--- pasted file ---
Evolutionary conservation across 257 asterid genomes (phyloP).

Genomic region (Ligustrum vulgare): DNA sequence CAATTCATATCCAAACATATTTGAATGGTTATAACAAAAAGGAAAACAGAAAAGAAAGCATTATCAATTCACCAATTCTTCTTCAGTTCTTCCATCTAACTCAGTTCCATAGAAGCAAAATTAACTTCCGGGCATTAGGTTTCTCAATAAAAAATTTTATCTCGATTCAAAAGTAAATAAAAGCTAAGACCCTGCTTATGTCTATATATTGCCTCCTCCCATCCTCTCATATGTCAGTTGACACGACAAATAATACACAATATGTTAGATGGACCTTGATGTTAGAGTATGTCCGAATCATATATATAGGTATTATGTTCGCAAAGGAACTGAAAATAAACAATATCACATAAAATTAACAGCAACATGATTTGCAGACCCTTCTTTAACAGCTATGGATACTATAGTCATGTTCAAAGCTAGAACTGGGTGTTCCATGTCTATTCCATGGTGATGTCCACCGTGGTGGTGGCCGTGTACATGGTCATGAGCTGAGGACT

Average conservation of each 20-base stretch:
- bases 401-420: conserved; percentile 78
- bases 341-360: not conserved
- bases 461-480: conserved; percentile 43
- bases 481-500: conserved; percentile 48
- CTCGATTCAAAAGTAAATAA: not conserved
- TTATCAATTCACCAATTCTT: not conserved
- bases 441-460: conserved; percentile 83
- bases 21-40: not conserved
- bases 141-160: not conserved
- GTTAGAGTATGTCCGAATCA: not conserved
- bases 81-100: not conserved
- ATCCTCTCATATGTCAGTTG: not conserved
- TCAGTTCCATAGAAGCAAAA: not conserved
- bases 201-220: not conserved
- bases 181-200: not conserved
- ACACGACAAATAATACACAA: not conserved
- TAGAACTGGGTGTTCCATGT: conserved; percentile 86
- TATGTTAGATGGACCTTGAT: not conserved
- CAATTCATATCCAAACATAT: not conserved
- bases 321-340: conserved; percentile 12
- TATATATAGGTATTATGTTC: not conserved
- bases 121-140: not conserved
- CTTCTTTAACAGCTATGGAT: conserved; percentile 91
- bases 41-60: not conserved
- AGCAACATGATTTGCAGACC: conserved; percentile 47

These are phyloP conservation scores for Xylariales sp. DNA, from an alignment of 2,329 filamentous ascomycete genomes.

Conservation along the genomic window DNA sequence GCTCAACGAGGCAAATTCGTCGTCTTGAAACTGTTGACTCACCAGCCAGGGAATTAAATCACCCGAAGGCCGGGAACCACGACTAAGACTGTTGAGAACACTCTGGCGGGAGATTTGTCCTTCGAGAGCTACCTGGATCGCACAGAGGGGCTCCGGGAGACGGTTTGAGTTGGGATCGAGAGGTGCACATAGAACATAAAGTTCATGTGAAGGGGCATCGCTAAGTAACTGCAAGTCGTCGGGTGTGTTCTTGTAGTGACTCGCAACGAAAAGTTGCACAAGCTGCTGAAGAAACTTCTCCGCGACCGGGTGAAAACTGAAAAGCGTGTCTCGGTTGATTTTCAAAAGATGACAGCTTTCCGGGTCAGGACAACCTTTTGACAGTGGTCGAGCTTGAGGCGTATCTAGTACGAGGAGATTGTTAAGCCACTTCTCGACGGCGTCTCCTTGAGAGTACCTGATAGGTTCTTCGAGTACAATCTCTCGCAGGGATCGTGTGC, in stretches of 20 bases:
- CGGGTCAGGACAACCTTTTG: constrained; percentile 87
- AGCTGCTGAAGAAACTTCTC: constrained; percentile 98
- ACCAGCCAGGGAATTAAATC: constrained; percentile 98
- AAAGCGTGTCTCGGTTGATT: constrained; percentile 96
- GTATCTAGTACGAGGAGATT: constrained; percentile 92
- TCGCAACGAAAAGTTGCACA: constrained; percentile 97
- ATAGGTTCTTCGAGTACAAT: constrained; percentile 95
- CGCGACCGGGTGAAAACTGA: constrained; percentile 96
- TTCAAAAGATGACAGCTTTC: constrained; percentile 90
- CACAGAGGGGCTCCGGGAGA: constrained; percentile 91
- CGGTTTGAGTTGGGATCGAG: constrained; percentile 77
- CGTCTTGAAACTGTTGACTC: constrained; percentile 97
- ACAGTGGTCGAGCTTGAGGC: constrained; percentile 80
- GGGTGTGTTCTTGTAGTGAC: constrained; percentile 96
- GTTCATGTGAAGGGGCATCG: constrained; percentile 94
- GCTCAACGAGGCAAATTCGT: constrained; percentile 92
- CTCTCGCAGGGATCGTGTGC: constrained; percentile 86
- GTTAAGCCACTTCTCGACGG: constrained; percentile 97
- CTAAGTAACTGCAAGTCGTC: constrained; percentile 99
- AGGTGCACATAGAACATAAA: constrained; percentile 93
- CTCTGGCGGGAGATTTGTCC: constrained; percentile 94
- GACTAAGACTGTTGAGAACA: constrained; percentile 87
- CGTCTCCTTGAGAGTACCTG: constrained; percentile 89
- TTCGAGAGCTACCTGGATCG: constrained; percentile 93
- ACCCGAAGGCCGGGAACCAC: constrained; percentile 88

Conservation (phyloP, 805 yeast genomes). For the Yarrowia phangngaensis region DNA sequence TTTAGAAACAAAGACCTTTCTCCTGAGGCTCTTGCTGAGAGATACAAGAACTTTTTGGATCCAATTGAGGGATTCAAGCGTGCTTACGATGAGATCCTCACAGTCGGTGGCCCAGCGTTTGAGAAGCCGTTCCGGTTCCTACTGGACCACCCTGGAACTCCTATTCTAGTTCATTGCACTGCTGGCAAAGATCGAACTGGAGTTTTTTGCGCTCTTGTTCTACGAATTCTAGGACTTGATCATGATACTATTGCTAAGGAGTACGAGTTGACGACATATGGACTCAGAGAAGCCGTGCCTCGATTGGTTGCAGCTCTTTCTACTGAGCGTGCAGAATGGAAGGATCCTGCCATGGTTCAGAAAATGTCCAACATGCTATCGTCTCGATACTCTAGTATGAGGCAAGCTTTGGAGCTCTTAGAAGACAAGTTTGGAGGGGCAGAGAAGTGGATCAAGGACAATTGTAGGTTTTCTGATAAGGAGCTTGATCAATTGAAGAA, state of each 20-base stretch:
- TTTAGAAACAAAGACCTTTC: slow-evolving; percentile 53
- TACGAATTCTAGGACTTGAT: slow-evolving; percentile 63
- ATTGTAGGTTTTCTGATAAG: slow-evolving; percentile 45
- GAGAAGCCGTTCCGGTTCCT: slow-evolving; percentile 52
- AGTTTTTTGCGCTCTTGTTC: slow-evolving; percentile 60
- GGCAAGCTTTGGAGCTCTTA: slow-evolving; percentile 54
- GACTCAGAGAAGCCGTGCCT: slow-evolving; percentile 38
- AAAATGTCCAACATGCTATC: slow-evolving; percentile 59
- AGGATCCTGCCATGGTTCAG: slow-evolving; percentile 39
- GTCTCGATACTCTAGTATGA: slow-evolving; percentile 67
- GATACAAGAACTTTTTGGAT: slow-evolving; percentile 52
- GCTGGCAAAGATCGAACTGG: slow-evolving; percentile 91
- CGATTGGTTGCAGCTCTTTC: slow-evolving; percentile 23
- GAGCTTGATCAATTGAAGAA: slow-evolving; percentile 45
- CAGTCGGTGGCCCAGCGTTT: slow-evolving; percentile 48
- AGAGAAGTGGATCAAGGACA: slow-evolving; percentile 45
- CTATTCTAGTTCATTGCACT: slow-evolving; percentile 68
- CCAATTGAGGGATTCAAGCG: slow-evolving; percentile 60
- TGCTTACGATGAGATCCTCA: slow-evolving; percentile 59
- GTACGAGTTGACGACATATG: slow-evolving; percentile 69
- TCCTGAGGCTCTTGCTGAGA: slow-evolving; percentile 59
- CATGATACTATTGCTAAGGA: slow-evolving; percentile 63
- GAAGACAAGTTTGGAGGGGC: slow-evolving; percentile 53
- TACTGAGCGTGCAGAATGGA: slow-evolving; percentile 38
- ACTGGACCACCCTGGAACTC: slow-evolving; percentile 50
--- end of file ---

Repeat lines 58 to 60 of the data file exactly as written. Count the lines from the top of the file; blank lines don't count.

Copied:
- TACGAATTCTAGGACTTGAT: slow-evolving; percentile 63
- ATTGTAGGTTTTCTGATAAG: slow-evolving; percentile 45
- GAGAAGCCGTTCCGGTTCCT: slow-evolving; percentile 52